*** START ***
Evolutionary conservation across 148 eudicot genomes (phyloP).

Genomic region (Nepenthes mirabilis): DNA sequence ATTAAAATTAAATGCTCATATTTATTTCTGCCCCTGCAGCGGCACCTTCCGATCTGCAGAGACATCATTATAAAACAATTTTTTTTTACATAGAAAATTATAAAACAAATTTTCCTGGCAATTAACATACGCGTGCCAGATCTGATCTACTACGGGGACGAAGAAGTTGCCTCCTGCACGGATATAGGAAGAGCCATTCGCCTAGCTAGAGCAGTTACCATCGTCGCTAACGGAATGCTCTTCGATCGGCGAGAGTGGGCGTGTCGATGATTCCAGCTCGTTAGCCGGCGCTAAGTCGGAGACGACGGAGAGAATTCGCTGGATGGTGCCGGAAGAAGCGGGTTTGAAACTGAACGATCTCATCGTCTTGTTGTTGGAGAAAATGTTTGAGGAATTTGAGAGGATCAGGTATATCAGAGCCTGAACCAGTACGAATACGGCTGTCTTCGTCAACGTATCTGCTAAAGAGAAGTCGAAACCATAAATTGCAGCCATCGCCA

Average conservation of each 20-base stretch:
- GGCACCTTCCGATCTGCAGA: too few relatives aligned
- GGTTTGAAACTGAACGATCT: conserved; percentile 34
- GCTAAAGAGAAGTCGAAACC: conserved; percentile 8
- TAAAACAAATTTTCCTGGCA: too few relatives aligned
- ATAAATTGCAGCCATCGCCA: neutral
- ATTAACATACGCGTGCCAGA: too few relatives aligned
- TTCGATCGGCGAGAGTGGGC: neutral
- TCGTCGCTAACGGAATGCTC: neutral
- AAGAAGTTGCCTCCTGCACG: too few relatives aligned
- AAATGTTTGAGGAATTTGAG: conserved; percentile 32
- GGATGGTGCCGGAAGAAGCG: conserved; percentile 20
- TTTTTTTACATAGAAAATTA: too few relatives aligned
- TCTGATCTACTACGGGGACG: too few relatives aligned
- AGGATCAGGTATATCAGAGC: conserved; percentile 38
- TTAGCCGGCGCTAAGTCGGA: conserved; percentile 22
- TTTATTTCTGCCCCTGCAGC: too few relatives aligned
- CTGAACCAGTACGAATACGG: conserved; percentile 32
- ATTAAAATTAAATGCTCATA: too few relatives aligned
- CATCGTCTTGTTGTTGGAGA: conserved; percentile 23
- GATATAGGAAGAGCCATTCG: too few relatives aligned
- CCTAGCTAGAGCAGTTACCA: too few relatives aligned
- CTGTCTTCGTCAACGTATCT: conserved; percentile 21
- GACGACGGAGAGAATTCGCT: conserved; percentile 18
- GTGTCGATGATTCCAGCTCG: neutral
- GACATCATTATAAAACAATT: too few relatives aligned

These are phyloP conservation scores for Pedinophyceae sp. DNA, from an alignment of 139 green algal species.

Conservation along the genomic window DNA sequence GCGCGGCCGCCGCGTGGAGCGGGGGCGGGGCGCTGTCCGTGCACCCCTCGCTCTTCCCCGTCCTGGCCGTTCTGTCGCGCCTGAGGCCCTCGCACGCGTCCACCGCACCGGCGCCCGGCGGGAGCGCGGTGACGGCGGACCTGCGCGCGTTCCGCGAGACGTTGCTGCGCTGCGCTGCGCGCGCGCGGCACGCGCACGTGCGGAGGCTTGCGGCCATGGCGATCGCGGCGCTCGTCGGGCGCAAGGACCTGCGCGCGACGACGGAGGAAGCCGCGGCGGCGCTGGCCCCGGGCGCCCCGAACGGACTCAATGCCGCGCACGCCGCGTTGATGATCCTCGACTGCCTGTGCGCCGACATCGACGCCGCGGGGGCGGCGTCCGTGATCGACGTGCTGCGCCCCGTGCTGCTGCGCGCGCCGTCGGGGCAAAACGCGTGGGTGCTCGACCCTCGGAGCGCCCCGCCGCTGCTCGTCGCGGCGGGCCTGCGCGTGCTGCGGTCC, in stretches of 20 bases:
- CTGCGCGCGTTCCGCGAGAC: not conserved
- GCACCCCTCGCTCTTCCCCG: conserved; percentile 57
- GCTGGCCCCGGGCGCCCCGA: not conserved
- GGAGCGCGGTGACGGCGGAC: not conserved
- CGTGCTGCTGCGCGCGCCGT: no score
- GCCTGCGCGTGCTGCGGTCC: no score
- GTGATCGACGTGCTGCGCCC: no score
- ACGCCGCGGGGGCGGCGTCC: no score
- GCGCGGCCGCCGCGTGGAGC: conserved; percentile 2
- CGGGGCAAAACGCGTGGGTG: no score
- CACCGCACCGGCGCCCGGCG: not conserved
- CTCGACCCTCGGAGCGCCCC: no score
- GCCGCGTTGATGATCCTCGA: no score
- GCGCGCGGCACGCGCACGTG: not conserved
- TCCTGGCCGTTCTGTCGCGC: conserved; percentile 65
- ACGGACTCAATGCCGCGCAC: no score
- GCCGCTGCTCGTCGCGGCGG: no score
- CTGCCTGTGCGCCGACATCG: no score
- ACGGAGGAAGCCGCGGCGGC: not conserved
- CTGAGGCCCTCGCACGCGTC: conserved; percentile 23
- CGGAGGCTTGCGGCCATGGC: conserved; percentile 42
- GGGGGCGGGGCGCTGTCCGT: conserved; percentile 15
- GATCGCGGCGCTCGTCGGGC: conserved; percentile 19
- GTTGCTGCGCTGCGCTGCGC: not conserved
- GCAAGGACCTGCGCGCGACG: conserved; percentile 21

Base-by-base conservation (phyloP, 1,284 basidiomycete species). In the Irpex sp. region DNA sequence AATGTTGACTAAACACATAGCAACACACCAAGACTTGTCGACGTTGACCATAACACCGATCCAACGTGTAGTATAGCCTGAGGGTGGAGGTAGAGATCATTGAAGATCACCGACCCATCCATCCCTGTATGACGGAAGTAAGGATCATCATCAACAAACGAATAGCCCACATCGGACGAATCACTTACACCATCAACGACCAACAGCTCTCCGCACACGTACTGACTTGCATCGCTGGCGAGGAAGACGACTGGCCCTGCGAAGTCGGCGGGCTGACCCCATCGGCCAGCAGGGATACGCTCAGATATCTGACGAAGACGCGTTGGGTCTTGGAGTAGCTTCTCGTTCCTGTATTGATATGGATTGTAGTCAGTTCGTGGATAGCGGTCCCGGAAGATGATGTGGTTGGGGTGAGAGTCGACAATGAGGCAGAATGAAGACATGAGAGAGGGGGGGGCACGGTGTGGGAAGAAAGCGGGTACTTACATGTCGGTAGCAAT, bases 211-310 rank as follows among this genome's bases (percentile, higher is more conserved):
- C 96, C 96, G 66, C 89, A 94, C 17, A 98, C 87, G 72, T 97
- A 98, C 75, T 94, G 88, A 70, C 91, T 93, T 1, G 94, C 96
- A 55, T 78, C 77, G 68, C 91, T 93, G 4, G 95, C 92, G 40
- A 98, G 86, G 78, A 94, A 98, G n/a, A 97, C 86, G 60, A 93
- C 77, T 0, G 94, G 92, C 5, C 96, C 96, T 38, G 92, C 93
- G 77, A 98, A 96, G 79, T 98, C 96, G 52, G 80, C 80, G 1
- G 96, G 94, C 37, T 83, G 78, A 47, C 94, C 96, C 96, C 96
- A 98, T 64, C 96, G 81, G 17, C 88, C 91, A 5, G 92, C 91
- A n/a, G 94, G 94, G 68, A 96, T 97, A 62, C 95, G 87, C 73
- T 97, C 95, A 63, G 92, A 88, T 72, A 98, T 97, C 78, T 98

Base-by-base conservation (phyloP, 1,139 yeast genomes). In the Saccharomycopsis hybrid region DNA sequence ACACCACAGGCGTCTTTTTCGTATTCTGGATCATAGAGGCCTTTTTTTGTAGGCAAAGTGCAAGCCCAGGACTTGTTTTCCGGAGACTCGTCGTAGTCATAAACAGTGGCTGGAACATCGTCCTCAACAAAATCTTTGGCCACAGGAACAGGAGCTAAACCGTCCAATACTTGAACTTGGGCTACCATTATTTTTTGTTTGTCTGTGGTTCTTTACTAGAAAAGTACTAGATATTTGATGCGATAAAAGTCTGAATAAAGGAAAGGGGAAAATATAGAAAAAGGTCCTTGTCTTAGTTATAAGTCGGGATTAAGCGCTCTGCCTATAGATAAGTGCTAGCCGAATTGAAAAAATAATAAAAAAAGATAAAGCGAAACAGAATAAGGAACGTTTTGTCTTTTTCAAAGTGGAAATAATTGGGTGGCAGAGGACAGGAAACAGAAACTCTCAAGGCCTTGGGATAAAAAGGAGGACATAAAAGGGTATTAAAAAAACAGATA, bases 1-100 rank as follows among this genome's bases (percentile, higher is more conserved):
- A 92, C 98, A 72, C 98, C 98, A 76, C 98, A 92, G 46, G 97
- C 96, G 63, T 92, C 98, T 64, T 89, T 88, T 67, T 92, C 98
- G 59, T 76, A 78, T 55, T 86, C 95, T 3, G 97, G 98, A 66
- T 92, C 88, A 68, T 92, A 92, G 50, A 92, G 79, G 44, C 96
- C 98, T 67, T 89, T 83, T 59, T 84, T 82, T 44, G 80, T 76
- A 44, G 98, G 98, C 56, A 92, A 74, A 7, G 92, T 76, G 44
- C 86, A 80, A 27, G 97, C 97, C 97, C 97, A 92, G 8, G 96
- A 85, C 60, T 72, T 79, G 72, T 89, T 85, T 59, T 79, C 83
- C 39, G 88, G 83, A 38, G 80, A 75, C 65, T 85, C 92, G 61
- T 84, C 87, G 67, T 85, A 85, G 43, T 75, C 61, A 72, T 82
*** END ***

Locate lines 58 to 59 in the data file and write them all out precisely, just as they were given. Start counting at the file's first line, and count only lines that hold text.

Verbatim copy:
- A 98, C 75, T 94, G 88, A 70, C 91, T 93, T 1, G 94, C 96
- A 55, T 78, C 77, G 68, C 91, T 93, G 4, G 95, C 92, G 40